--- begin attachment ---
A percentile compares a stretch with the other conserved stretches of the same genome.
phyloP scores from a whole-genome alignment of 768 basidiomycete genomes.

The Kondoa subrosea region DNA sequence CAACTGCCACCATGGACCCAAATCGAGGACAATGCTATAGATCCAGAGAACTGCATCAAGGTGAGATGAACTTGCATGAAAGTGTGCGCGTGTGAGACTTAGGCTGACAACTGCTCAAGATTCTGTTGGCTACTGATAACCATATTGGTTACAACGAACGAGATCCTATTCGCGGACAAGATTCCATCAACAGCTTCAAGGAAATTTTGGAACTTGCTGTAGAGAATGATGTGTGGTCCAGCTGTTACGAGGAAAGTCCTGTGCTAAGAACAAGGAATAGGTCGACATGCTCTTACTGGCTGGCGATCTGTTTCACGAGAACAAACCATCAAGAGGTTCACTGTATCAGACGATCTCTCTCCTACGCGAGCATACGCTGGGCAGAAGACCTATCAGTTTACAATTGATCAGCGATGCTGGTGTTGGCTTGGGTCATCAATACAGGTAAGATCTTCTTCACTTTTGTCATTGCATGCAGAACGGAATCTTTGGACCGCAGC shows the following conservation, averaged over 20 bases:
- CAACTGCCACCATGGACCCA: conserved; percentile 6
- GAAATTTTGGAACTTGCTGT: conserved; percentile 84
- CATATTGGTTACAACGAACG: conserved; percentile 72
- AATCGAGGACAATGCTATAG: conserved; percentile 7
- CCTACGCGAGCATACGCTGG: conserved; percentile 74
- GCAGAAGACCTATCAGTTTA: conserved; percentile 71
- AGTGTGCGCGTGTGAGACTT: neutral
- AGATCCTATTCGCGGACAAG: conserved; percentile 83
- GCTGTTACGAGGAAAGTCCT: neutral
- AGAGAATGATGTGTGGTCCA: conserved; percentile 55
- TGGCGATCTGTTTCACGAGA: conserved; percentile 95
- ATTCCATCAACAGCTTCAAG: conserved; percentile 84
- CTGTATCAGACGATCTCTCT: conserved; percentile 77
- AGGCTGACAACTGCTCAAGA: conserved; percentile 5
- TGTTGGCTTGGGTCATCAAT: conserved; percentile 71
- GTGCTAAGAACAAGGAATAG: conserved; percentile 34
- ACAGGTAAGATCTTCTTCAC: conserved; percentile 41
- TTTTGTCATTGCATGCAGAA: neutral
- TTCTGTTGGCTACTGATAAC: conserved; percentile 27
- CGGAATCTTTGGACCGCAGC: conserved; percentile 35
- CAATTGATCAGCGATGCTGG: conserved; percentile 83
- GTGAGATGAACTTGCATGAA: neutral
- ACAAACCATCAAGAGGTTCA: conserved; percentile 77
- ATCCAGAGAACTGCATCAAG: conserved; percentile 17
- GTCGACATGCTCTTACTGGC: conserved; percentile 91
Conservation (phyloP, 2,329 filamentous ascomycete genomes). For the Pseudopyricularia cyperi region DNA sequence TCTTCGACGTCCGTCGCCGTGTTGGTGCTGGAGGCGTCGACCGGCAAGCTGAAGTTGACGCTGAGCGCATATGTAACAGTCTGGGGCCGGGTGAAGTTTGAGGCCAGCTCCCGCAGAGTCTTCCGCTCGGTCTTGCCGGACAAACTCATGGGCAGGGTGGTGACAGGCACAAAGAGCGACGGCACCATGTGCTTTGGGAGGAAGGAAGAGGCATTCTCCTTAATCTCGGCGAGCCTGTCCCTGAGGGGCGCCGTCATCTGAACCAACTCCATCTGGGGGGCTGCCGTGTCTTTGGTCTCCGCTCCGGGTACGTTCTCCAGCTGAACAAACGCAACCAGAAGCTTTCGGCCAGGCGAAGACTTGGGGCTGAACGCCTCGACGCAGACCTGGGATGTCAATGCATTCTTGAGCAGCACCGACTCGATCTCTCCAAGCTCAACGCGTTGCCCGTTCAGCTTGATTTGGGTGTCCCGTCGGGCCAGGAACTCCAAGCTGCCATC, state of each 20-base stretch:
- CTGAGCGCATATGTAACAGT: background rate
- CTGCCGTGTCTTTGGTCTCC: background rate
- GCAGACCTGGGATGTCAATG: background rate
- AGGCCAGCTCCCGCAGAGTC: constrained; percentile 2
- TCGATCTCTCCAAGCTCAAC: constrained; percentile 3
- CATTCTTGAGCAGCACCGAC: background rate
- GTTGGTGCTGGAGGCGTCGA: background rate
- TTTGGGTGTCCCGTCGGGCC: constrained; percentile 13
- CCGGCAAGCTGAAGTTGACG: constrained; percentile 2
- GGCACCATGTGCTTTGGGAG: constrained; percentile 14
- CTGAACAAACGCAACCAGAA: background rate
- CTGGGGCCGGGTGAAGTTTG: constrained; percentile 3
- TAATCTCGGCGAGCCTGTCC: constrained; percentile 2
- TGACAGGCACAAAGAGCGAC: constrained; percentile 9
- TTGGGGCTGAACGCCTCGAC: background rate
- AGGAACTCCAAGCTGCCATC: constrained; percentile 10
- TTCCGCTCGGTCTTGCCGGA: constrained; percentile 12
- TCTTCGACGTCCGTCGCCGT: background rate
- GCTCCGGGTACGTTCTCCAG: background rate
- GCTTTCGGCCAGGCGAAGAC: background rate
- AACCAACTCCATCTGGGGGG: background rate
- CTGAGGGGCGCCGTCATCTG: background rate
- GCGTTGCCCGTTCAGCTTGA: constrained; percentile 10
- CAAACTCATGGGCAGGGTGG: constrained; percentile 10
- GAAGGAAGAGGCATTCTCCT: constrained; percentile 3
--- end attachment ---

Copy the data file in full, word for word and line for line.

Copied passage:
A percentile compares a stretch with the other conserved stretches of the same genome.
phyloP scores from a whole-genome alignment of 768 basidiomycete genomes.

The Kondoa subrosea region DNA sequence CAACTGCCACCATGGACCCAAATCGAGGACAATGCTATAGATCCAGAGAACTGCATCAAGGTGAGATGAACTTGCATGAAAGTGTGCGCGTGTGAGACTTAGGCTGACAACTGCTCAAGATTCTGTTGGCTACTGATAACCATATTGGTTACAACGAACGAGATCCTATTCGCGGACAAGATTCCATCAACAGCTTCAAGGAAATTTTGGAACTTGCTGTAGAGAATGATGTGTGGTCCAGCTGTTACGAGGAAAGTCCTGTGCTAAGAACAAGGAATAGGTCGACATGCTCTTACTGGCTGGCGATCTGTTTCACGAGAACAAACCATCAAGAGGTTCACTGTATCAGACGATCTCTCTCCTACGCGAGCATACGCTGGGCAGAAGACCTATCAGTTTACAATTGATCAGCGATGCTGGTGTTGGCTTGGGTCATCAATACAGGTAAGATCTTCTTCACTTTTGTCATTGCATGCAGAACGGAATCTTTGGACCGCAGC shows the following conservation, averaged over 20 bases:
- CAACTGCCACCATGGACCCA: conserved; percentile 6
- GAAATTTTGGAACTTGCTGT: conserved; percentile 84
- CATATTGGTTACAACGAACG: conserved; percentile 72
- AATCGAGGACAATGCTATAG: conserved; percentile 7
- CCTACGCGAGCATACGCTGG: conserved; percentile 74
- GCAGAAGACCTATCAGTTTA: conserved; percentile 71
- AGTGTGCGCGTGTGAGACTT: neutral
- AGATCCTATTCGCGGACAAG: conserved; percentile 83
- GCTGTTACGAGGAAAGTCCT: neutral
- AGAGAATGATGTGTGGTCCA: conserved; percentile 55
- TGGCGATCTGTTTCACGAGA: conserved; percentile 95
- ATTCCATCAACAGCTTCAAG: conserved; percentile 84
- CTGTATCAGACGATCTCTCT: conserved; percentile 77
- AGGCTGACAACTGCTCAAGA: conserved; percentile 5
- TGTTGGCTTGGGTCATCAAT: conserved; percentile 71
- GTGCTAAGAACAAGGAATAG: conserved; percentile 34
- ACAGGTAAGATCTTCTTCAC: conserved; percentile 41
- TTTTGTCATTGCATGCAGAA: neutral
- TTCTGTTGGCTACTGATAAC: conserved; percentile 27
- CGGAATCTTTGGACCGCAGC: conserved; percentile 35
- CAATTGATCAGCGATGCTGG: conserved; percentile 83
- GTGAGATGAACTTGCATGAA: neutral
- ACAAACCATCAAGAGGTTCA: conserved; percentile 77
- ATCCAGAGAACTGCATCAAG: conserved; percentile 17
- GTCGACATGCTCTTACTGGC: conserved; percentile 91
Conservation (phyloP, 2,329 filamentous ascomycete genomes). For the Pseudopyricularia cyperi region DNA sequence TCTTCGACGTCCGTCGCCGTGTTGGTGCTGGAGGCGTCGACCGGCAAGCTGAAGTTGACGCTGAGCGCATATGTAACAGTCTGGGGCCGGGTGAAGTTTGAGGCCAGCTCCCGCAGAGTCTTCCGCTCGGTCTTGCCGGACAAACTCATGGGCAGGGTGGTGACAGGCACAAAGAGCGACGGCACCATGTGCTTTGGGAGGAAGGAAGAGGCATTCTCCTTAATCTCGGCGAGCCTGTCCCTGAGGGGCGCCGTCATCTGAACCAACTCCATCTGGGGGGCTGCCGTGTCTTTGGTCTCCGCTCCGGGTACGTTCTCCAGCTGAACAAACGCAACCAGAAGCTTTCGGCCAGGCGAAGACTTGGGGCTGAACGCCTCGACGCAGACCTGGGATGTCAATGCATTCTTGAGCAGCACCGACTCGATCTCTCCAAGCTCAACGCGTTGCCCGTTCAGCTTGATTTGGGTGTCCCGTCGGGCCAGGAACTCCAAGCTGCCATC, state of each 20-base stretch:
- CTGAGCGCATATGTAACAGT: background rate
- CTGCCGTGTCTTTGGTCTCC: background rate
- GCAGACCTGGGATGTCAATG: background rate
- AGGCCAGCTCCCGCAGAGTC: constrained; percentile 2
- TCGATCTCTCCAAGCTCAAC: constrained; percentile 3
- CATTCTTGAGCAGCACCGAC: background rate
- GTTGGTGCTGGAGGCGTCGA: background rate
- TTTGGGTGTCCCGTCGGGCC: constrained; percentile 13
- CCGGCAAGCTGAAGTTGACG: constrained; percentile 2
- GGCACCATGTGCTTTGGGAG: constrained; percentile 14
- CTGAACAAACGCAACCAGAA: background rate
- CTGGGGCCGGGTGAAGTTTG: constrained; percentile 3
- TAATCTCGGCGAGCCTGTCC: constrained; percentile 2
- TGACAGGCACAAAGAGCGAC: constrained; percentile 9
- TTGGGGCTGAACGCCTCGAC: background rate
- AGGAACTCCAAGCTGCCATC: constrained; percentile 10
- TTCCGCTCGGTCTTGCCGGA: constrained; percentile 12
- TCTTCGACGTCCGTCGCCGT: background rate
- GCTCCGGGTACGTTCTCCAG: background rate
- GCTTTCGGCCAGGCGAAGAC: background rate
- AACCAACTCCATCTGGGGGG: background rate
- CTGAGGGGCGCCGTCATCTG: background rate
- GCGTTGCCCGTTCAGCTTGA: constrained; percentile 10
- CAAACTCATGGGCAGGGTGG: constrained; percentile 10
- GAAGGAAGAGGCATTCTCCT: constrained; percentile 3